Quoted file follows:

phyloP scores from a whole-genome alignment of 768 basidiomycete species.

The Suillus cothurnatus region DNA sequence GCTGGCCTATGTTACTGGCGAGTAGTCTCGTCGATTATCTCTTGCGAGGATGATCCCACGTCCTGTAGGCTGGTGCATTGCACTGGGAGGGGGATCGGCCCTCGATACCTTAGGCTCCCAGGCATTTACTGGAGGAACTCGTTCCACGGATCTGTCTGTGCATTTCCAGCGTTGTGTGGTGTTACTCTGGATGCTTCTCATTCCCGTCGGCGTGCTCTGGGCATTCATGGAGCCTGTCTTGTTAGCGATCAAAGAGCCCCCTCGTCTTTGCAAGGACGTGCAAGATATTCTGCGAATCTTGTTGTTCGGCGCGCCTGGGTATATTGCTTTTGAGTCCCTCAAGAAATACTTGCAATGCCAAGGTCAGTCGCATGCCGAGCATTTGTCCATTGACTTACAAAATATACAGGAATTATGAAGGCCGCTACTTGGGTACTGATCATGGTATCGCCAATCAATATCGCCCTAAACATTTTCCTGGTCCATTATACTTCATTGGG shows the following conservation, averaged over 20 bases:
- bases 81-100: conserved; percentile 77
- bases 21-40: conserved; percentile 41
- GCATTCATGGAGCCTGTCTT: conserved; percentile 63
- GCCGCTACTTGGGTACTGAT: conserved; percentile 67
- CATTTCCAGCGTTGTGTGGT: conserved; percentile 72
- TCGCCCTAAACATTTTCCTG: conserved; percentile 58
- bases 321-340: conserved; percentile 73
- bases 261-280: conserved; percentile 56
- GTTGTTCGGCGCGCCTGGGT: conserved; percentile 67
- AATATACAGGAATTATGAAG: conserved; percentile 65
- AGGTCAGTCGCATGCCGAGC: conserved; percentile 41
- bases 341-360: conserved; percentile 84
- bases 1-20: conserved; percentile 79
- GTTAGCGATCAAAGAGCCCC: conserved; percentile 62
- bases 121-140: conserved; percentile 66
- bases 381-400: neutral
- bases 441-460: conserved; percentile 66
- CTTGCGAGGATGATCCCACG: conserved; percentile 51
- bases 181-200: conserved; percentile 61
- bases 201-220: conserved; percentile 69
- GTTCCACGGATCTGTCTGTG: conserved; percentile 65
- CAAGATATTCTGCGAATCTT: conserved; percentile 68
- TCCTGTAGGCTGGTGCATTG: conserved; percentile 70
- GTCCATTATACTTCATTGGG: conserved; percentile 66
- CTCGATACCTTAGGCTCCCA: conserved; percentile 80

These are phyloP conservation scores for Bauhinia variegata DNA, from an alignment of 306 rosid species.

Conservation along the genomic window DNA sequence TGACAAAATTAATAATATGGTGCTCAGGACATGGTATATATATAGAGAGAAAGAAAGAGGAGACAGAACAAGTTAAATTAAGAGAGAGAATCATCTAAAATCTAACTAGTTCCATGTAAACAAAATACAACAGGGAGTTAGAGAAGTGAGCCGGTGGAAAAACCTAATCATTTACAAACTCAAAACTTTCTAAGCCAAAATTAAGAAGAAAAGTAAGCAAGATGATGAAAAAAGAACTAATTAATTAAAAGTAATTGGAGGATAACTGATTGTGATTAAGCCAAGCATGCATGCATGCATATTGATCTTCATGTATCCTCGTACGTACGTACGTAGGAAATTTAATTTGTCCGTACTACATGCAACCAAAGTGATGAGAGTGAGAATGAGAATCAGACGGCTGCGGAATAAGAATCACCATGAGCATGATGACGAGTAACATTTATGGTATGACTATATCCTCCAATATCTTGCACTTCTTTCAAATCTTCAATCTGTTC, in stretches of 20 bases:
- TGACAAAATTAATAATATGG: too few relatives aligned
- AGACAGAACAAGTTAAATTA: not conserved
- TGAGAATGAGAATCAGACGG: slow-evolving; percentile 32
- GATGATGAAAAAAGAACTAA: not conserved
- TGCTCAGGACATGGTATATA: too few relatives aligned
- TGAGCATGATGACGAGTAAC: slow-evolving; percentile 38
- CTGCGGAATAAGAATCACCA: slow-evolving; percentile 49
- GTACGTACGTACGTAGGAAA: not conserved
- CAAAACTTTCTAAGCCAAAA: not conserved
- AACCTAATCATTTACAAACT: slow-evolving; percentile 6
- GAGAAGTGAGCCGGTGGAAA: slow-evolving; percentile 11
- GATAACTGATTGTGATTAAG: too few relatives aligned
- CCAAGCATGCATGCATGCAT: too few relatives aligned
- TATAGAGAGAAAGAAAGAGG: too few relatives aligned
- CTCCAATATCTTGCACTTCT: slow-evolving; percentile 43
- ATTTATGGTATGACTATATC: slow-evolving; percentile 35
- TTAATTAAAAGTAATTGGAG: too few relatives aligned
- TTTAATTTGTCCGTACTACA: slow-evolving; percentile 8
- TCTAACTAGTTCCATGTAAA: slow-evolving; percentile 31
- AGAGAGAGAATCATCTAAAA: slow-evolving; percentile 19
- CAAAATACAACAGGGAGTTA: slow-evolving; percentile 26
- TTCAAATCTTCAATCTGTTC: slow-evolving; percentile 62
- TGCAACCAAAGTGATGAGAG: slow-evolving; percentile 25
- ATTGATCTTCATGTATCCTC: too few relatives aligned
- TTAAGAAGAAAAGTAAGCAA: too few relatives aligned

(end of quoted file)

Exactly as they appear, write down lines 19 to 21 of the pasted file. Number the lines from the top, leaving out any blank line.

- bases 441-460: conserved; percentile 66
- CTTGCGAGGATGATCCCACG: conserved; percentile 51
- bases 181-200: conserved; percentile 61